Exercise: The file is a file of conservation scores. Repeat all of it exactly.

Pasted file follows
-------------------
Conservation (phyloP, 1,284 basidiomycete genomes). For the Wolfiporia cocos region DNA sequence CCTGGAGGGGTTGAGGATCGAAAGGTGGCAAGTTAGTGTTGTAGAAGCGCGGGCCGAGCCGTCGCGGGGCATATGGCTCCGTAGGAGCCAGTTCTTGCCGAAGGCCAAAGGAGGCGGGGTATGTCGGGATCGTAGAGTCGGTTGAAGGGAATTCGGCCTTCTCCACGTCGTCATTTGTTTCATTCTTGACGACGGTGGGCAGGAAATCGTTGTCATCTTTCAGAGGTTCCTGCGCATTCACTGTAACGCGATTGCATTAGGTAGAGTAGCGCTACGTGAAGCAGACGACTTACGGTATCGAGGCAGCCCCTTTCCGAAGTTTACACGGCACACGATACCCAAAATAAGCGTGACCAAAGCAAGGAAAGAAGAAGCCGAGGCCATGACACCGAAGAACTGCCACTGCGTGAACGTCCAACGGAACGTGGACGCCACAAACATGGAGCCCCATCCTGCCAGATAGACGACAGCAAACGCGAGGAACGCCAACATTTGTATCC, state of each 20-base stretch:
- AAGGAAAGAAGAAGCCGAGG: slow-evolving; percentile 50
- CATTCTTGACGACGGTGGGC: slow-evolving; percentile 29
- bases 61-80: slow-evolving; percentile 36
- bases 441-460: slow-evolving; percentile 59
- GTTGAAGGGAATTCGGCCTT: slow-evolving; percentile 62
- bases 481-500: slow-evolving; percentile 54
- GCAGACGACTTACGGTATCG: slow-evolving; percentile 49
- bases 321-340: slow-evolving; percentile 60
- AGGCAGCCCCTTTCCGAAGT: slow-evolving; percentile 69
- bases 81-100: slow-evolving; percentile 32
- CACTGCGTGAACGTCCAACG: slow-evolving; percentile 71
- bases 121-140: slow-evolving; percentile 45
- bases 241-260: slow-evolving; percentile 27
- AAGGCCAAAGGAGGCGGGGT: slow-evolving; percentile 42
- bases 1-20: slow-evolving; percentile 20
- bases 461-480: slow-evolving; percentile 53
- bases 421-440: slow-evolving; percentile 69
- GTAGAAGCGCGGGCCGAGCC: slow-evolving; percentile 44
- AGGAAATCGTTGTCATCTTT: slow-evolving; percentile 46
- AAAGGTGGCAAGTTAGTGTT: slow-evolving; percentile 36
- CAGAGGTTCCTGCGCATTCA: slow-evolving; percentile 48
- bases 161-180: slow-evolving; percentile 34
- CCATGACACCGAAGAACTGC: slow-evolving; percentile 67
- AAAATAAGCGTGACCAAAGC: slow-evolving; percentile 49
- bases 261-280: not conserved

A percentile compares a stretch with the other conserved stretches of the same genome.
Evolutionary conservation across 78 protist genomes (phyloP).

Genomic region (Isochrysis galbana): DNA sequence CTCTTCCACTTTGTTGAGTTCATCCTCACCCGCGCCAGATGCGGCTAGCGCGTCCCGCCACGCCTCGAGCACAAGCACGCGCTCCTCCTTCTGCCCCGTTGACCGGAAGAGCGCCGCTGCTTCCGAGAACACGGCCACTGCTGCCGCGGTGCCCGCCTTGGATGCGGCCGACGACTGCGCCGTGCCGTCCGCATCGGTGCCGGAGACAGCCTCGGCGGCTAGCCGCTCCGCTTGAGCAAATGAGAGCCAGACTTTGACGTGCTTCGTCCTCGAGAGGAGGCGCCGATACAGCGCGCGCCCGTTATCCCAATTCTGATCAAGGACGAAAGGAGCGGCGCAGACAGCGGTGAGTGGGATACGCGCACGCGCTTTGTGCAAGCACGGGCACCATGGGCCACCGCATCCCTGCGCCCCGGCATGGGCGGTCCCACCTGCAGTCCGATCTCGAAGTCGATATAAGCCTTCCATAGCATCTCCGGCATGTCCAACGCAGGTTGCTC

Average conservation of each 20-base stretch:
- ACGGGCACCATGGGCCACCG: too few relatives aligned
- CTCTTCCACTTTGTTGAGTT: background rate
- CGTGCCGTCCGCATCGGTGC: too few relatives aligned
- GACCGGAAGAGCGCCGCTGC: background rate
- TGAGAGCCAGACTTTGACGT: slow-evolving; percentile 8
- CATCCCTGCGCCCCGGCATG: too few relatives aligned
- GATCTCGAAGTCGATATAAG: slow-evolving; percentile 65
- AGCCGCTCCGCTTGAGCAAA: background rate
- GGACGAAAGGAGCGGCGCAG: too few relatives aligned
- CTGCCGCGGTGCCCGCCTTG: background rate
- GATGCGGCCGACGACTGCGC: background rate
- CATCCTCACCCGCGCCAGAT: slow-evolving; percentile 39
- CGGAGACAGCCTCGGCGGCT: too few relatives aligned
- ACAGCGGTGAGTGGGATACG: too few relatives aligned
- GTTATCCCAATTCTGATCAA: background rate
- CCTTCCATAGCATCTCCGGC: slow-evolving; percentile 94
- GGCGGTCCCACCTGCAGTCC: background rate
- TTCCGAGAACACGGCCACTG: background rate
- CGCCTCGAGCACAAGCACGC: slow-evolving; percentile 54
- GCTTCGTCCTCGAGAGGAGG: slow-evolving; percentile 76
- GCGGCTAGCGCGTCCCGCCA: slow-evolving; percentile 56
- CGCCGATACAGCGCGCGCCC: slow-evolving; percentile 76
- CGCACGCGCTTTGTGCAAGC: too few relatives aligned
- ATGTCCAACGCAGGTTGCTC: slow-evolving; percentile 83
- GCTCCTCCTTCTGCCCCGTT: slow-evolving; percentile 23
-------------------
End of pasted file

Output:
Conservation (phyloP, 1,284 basidiomycete genomes). For the Wolfiporia cocos region DNA sequence CCTGGAGGGGTTGAGGATCGAAAGGTGGCAAGTTAGTGTTGTAGAAGCGCGGGCCGAGCCGTCGCGGGGCATATGGCTCCGTAGGAGCCAGTTCTTGCCGAAGGCCAAAGGAGGCGGGGTATGTCGGGATCGTAGAGTCGGTTGAAGGGAATTCGGCCTTCTCCACGTCGTCATTTGTTTCATTCTTGACGACGGTGGGCAGGAAATCGTTGTCATCTTTCAGAGGTTCCTGCGCATTCACTGTAACGCGATTGCATTAGGTAGAGTAGCGCTACGTGAAGCAGACGACTTACGGTATCGAGGCAGCCCCTTTCCGAAGTTTACACGGCACACGATACCCAAAATAAGCGTGACCAAAGCAAGGAAAGAAGAAGCCGAGGCCATGACACCGAAGAACTGCCACTGCGTGAACGTCCAACGGAACGTGGACGCCACAAACATGGAGCCCCATCCTGCCAGATAGACGACAGCAAACGCGAGGAACGCCAACATTTGTATCC, state of each 20-base stretch:
- AAGGAAAGAAGAAGCCGAGG: slow-evolving; percentile 50
- CATTCTTGACGACGGTGGGC: slow-evolving; percentile 29
- bases 61-80: slow-evolving; percentile 36
- bases 441-460: slow-evolving; percentile 59
- GTTGAAGGGAATTCGGCCTT: slow-evolving; percentile 62
- bases 481-500: slow-evolving; percentile 54
- GCAGACGACTTACGGTATCG: slow-evolving; percentile 49
- bases 321-340: slow-evolving; percentile 60
- AGGCAGCCCCTTTCCGAAGT: slow-evolving; percentile 69
- bases 81-100: slow-evolving; percentile 32
- CACTGCGTGAACGTCCAACG: slow-evolving; percentile 71
- bases 121-140: slow-evolving; percentile 45
- bases 241-260: slow-evolving; percentile 27
- AAGGCCAAAGGAGGCGGGGT: slow-evolving; percentile 42
- bases 1-20: slow-evolving; percentile 20
- bases 461-480: slow-evolving; percentile 53
- bases 421-440: slow-evolving; percentile 69
- GTAGAAGCGCGGGCCGAGCC: slow-evolving; percentile 44
- AGGAAATCGTTGTCATCTTT: slow-evolving; percentile 46
- AAAGGTGGCAAGTTAGTGTT: slow-evolving; percentile 36
- CAGAGGTTCCTGCGCATTCA: slow-evolving; percentile 48
- bases 161-180: slow-evolving; percentile 34
- CCATGACACCGAAGAACTGC: slow-evolving; percentile 67
- AAAATAAGCGTGACCAAAGC: slow-evolving; percentile 49
- bases 261-280: not conserved

A percentile compares a stretch with the other conserved stretches of the same genome.
Evolutionary conservation across 78 protist genomes (phyloP).

Genomic region (Isochrysis galbana): DNA sequence CTCTTCCACTTTGTTGAGTTCATCCTCACCCGCGCCAGATGCGGCTAGCGCGTCCCGCCACGCCTCGAGCACAAGCACGCGCTCCTCCTTCTGCCCCGTTGACCGGAAGAGCGCCGCTGCTTCCGAGAACACGGCCACTGCTGCCGCGGTGCCCGCCTTGGATGCGGCCGACGACTGCGCCGTGCCGTCCGCATCGGTGCCGGAGACAGCCTCGGCGGCTAGCCGCTCCGCTTGAGCAAATGAGAGCCAGACTTTGACGTGCTTCGTCCTCGAGAGGAGGCGCCGATACAGCGCGCGCCCGTTATCCCAATTCTGATCAAGGACGAAAGGAGCGGCGCAGACAGCGGTGAGTGGGATACGCGCACGCGCTTTGTGCAAGCACGGGCACCATGGGCCACCGCATCCCTGCGCCCCGGCATGGGCGGTCCCACCTGCAGTCCGATCTCGAAGTCGATATAAGCCTTCCATAGCATCTCCGGCATGTCCAACGCAGGTTGCTC

Average conservation of each 20-base stretch:
- ACGGGCACCATGGGCCACCG: too few relatives aligned
- CTCTTCCACTTTGTTGAGTT: background rate
- CGTGCCGTCCGCATCGGTGC: too few relatives aligned
- GACCGGAAGAGCGCCGCTGC: background rate
- TGAGAGCCAGACTTTGACGT: slow-evolving; percentile 8
- CATCCCTGCGCCCCGGCATG: too few relatives aligned
- GATCTCGAAGTCGATATAAG: slow-evolving; percentile 65
- AGCCGCTCCGCTTGAGCAAA: background rate
- GGACGAAAGGAGCGGCGCAG: too few relatives aligned
- CTGCCGCGGTGCCCGCCTTG: background rate
- GATGCGGCCGACGACTGCGC: background rate
- CATCCTCACCCGCGCCAGAT: slow-evolving; percentile 39
- CGGAGACAGCCTCGGCGGCT: too few relatives aligned
- ACAGCGGTGAGTGGGATACG: too few relatives aligned
- GTTATCCCAATTCTGATCAA: background rate
- CCTTCCATAGCATCTCCGGC: slow-evolving; percentile 94
- GGCGGTCCCACCTGCAGTCC: background rate
- TTCCGAGAACACGGCCACTG: background rate
- CGCCTCGAGCACAAGCACGC: slow-evolving; percentile 54
- GCTTCGTCCTCGAGAGGAGG: slow-evolving; percentile 76
- GCGGCTAGCGCGTCCCGCCA: slow-evolving; percentile 56
- CGCCGATACAGCGCGCGCCC: slow-evolving; percentile 76
- CGCACGCGCTTTGTGCAAGC: too few relatives aligned
- ATGTCCAACGCAGGTTGCTC: slow-evolving; percentile 83
- GCTCCTCCTTCTGCCCCGTT: slow-evolving; percentile 23